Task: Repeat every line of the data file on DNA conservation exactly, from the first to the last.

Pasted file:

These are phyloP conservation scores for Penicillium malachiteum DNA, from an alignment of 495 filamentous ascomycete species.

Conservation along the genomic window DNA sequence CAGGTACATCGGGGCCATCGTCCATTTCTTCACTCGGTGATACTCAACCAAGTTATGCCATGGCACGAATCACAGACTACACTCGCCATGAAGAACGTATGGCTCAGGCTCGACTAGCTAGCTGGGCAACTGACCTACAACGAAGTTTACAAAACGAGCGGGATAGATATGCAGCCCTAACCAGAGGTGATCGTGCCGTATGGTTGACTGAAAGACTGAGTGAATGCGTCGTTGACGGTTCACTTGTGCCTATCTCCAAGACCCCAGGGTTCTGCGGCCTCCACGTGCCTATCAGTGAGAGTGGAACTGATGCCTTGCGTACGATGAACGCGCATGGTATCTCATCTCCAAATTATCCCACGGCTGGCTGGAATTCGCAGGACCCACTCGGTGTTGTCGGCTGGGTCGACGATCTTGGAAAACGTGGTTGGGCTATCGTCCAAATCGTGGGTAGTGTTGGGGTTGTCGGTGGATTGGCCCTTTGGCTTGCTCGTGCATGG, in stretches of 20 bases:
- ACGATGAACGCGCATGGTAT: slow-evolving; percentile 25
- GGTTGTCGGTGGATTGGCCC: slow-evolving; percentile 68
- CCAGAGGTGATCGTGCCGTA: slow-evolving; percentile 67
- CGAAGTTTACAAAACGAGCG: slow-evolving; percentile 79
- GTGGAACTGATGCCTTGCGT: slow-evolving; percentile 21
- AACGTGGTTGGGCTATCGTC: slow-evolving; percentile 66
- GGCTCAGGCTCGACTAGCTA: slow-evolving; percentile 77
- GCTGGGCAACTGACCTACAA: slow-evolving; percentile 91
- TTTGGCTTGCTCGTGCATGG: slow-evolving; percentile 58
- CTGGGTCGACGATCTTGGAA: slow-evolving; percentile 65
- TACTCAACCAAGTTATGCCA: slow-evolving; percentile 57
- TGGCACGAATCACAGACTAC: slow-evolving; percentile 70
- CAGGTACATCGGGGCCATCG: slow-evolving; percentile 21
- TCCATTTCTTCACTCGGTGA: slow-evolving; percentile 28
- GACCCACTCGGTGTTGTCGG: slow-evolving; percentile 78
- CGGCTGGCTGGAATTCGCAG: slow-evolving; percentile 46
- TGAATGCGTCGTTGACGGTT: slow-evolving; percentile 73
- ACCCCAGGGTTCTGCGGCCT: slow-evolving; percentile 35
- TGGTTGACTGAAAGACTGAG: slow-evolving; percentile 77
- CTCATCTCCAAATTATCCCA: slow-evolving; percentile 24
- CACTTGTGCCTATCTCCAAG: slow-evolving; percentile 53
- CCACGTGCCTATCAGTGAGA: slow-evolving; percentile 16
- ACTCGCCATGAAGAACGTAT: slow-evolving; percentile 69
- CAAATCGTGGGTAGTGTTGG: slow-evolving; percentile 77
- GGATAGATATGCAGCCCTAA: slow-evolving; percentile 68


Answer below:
These are phyloP conservation scores for Penicillium malachiteum DNA, from an alignment of 495 filamentous ascomycete species.

Conservation along the genomic window DNA sequence CAGGTACATCGGGGCCATCGTCCATTTCTTCACTCGGTGATACTCAACCAAGTTATGCCATGGCACGAATCACAGACTACACTCGCCATGAAGAACGTATGGCTCAGGCTCGACTAGCTAGCTGGGCAACTGACCTACAACGAAGTTTACAAAACGAGCGGGATAGATATGCAGCCCTAACCAGAGGTGATCGTGCCGTATGGTTGACTGAAAGACTGAGTGAATGCGTCGTTGACGGTTCACTTGTGCCTATCTCCAAGACCCCAGGGTTCTGCGGCCTCCACGTGCCTATCAGTGAGAGTGGAACTGATGCCTTGCGTACGATGAACGCGCATGGTATCTCATCTCCAAATTATCCCACGGCTGGCTGGAATTCGCAGGACCCACTCGGTGTTGTCGGCTGGGTCGACGATCTTGGAAAACGTGGTTGGGCTATCGTCCAAATCGTGGGTAGTGTTGGGGTTGTCGGTGGATTGGCCCTTTGGCTTGCTCGTGCATGG, in stretches of 20 bases:
- ACGATGAACGCGCATGGTAT: slow-evolving; percentile 25
- GGTTGTCGGTGGATTGGCCC: slow-evolving; percentile 68
- CCAGAGGTGATCGTGCCGTA: slow-evolving; percentile 67
- CGAAGTTTACAAAACGAGCG: slow-evolving; percentile 79
- GTGGAACTGATGCCTTGCGT: slow-evolving; percentile 21
- AACGTGGTTGGGCTATCGTC: slow-evolving; percentile 66
- GGCTCAGGCTCGACTAGCTA: slow-evolving; percentile 77
- GCTGGGCAACTGACCTACAA: slow-evolving; percentile 91
- TTTGGCTTGCTCGTGCATGG: slow-evolving; percentile 58
- CTGGGTCGACGATCTTGGAA: slow-evolving; percentile 65
- TACTCAACCAAGTTATGCCA: slow-evolving; percentile 57
- TGGCACGAATCACAGACTAC: slow-evolving; percentile 70
- CAGGTACATCGGGGCCATCG: slow-evolving; percentile 21
- TCCATTTCTTCACTCGGTGA: slow-evolving; percentile 28
- GACCCACTCGGTGTTGTCGG: slow-evolving; percentile 78
- CGGCTGGCTGGAATTCGCAG: slow-evolving; percentile 46
- TGAATGCGTCGTTGACGGTT: slow-evolving; percentile 73
- ACCCCAGGGTTCTGCGGCCT: slow-evolving; percentile 35
- TGGTTGACTGAAAGACTGAG: slow-evolving; percentile 77
- CTCATCTCCAAATTATCCCA: slow-evolving; percentile 24
- CACTTGTGCCTATCTCCAAG: slow-evolving; percentile 53
- CCACGTGCCTATCAGTGAGA: slow-evolving; percentile 16
- ACTCGCCATGAAGAACGTAT: slow-evolving; percentile 69
- CAAATCGTGGGTAGTGTTGG: slow-evolving; percentile 77
- GGATAGATATGCAGCCCTAA: slow-evolving; percentile 68